Longtime cinematographer Eric Alan Edwards creates a wonderful, stylish photography with a sheer, bright look to many of the film's daytime exteriors with Ontario, Canada playing New Hampshire with its great shots of the snowy town. Edwards' interior work is wonderful to convey the sense of style and lighting moods as the film has a strange, noir-like feel to convey the mood of Suzanne. Editor Curtiss Clayton brings a wonderful style to the film's editing that has a somewhat, non-linear feel with the use of jump-cuts, slow-motion, and transitions. Even through the jump-cuts, there's moment of what the audience might've thought happened as the film plays through like a puzzle with Clayton's superb editing.

Production designer Missy Stewart and art director Vlasta Svoboda does a wonderful job in creating the suburban home of Larry and Suzanne with wonderful colors in the furniture and appliances while creating the poor homes of the teens she's profiled. Costume designer Beatrix Aruna Pasztor does an amazing job in the look of Suzanne's clothes where it's all in style from the colorful power suits and blouses she wears to her colorful underwear, dresses, and tight pants. The costumes that Kidman wears is extraordinary and fun to watch. Sound editors Kelley Baker and J. Paul Huntsman do excellent work in the sound to convey the suspense and atmosphere in the dramatic scenes of the film.

Music composer Danny Elfman creates a fun, hypnotic score that is reminiscent of the classic scores from the films of Alfred Hitchcock. With a mix of screeching, metal guitars, the score underplay the film's humor while adding a saucy sense of terror of what is to come. Elfman's score is truly superb as the soundtrack features memorable cuts from Eric Carmen, Billy Preston, Lynyrd Skynyrd, Strawpeople, Nailbomb, Donovan, and in the film's promos, Don Henley's Dirty Laundry.

The casting by Deirdre Bowen and Howard Feuer is wonderfully assembled with cameos and small appearances from Rain Phoenix, Buck Henry as high school teacher Mr. Finlayson, George Segal as a conference speaker, the film's novelist Joyce Maynard as Suzanne's lawyer, and David Cronenberg in a great cameo as a man at a lake. Notable small roles from Gerry Quigley as Ed's associate George, Michael Rispoli and Tim Hopper as two detectives investigating Larry's murder while having a funny scene with Joaquin Phoenix in his interrogation as the two actors also appear in scenes as the Maretto's restaurant regulars. Holland Taylor is fine as Suzanne's mother along with Susan Traylor as Suzanne’s sister. Kurtwood Smith has a memorable appearance as Suzanne's father who doesn't approve of Larry at first due to his background. Maria Tucci is great as Angela Maretto who is concerned about Suzanne's lack of desire to become a mother while Dan Hedaya is great as Joe Maretto, the father who helps Larry in the importance of family.

Wayne Knight is wonderfully entertaining as station manager Ed Grant as Knight's straightforward, comedic performance is fun as he plays a foil of sorts for Kidman while calling her character "gangbusters". Illeana Douglas is amazing as Janice Maretto whose quick-witted remarks about Suzanne is filled with a lot of humor while in some ways, plays the film's conscience as she is baffled by Larry's choice in wanting Suzanne as his wife. In his film debut, Casey Affleck is great as the trouble-making Russell who is more than willing to do crazy things while annoying Mr. Finlayson. Allison Folland is extremely superb as Lydia, a young insecure girl who is easily manipulated by Suzanne as she is often given advice about losing weight while for a moment, feels like she's fitting in as Folland's performance is truly memorable, which is also her film debut.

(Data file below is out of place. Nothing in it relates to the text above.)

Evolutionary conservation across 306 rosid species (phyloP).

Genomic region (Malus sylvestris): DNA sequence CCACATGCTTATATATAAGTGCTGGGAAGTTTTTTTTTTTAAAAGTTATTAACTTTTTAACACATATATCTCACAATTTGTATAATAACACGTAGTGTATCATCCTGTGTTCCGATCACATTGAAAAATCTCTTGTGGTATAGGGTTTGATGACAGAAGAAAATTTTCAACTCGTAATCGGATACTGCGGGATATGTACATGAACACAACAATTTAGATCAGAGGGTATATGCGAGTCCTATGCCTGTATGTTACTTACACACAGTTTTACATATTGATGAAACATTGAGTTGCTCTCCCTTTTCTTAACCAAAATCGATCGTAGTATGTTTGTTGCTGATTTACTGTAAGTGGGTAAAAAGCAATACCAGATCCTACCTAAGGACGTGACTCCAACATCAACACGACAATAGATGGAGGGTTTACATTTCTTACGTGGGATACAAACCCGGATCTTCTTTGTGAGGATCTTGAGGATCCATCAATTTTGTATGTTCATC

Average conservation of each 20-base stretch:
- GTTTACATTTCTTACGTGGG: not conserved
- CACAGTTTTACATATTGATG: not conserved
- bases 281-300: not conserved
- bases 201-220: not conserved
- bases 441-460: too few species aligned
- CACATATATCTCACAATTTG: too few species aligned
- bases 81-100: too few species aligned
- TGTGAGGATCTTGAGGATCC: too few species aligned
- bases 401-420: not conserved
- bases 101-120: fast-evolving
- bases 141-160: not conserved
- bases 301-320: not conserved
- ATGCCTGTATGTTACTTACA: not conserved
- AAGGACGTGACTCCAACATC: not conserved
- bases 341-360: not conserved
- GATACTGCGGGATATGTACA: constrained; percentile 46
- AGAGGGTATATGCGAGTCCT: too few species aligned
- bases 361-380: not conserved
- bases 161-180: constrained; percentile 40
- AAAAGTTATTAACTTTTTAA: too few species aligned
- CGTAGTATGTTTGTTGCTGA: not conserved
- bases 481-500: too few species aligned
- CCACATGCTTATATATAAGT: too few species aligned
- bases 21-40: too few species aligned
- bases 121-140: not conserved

Joaquin Phoenix delivers a breakthrough performance as the dim-witted but sweet Jimmy who falls for Suzanne while finally getting some self-respect and confidence despite his own insecurities. Phoenix's laconic, subtle performance is amazing as the actor proved he can step into the shadows of his late older brother, River while proving to be one of the best actors of his generation. Matt Dillon is amazingly low-key as the charming, street-smart Larry Maretto. Dillon's engaging performance is fun to watch as he plays a man with simple ideas of family and love who is truly unaware of his wife's ambitions as Dillon is great in playing a character who eventually becomes a victim.

The film's best performance truly goes to Nicole Kidman in what is really her breakout role to American audiences. In the role of Suzanne Stone, Kidman brings a lot of layers to the performance as she is mean, conniving, manipulative, and cold whenever she's not getting what she wants or trying to control the situation. Yet, when she is at work or being part of some media event, Kidman adds a lot of energy and humor to the character that is sometimes heighten by the presence of the little dog Walter played by Misha. The whole film is Kidman through and through as it's a wonderful, star-making term for the Australian beauty.

When it was released in 1995, the film drew rave reviews and box office as Nicole Kidman received lots of acclaim including a Golden Globe win for Best Actress in a Comedy/Musical. The film proved to be Kidman's breakout role as she finally stepped out of the shadow of her then-husband Tom Cruise. The film also introduced the public to Joaquin Phoenix and Casey Affleck in which the latter would become one of Van Sant's key collaborators as his older brother Ben and friend Matt Damon would help bring Van Sant his biggest success with their own screenplay entitled Good Will Hunting.

To Die For is an extraordinary, witty, and entertaining masterpiece from Gus Van Sant and screenwriter Buck Henry helmed by a phenomenal performance from Nicole Kidman. Fans of black comedies and satires no doubt will enjoy this film while fans of Kidman will no doubt consider this her most essential performance. While fans of Gus Van Sant will consider this film to be his most accessible in comparison to art-house fares like My Own Private Idaho and Drugstore Cowboy to more experimental films like his recent Death Trilogy. The film is still one of Van Sant's quintessential films. In the end, for a film that is sexy, a great soundtrack, look, and witty commentary on the media, To Die For is the film that lives up to its title.

(C) thevoid99 2011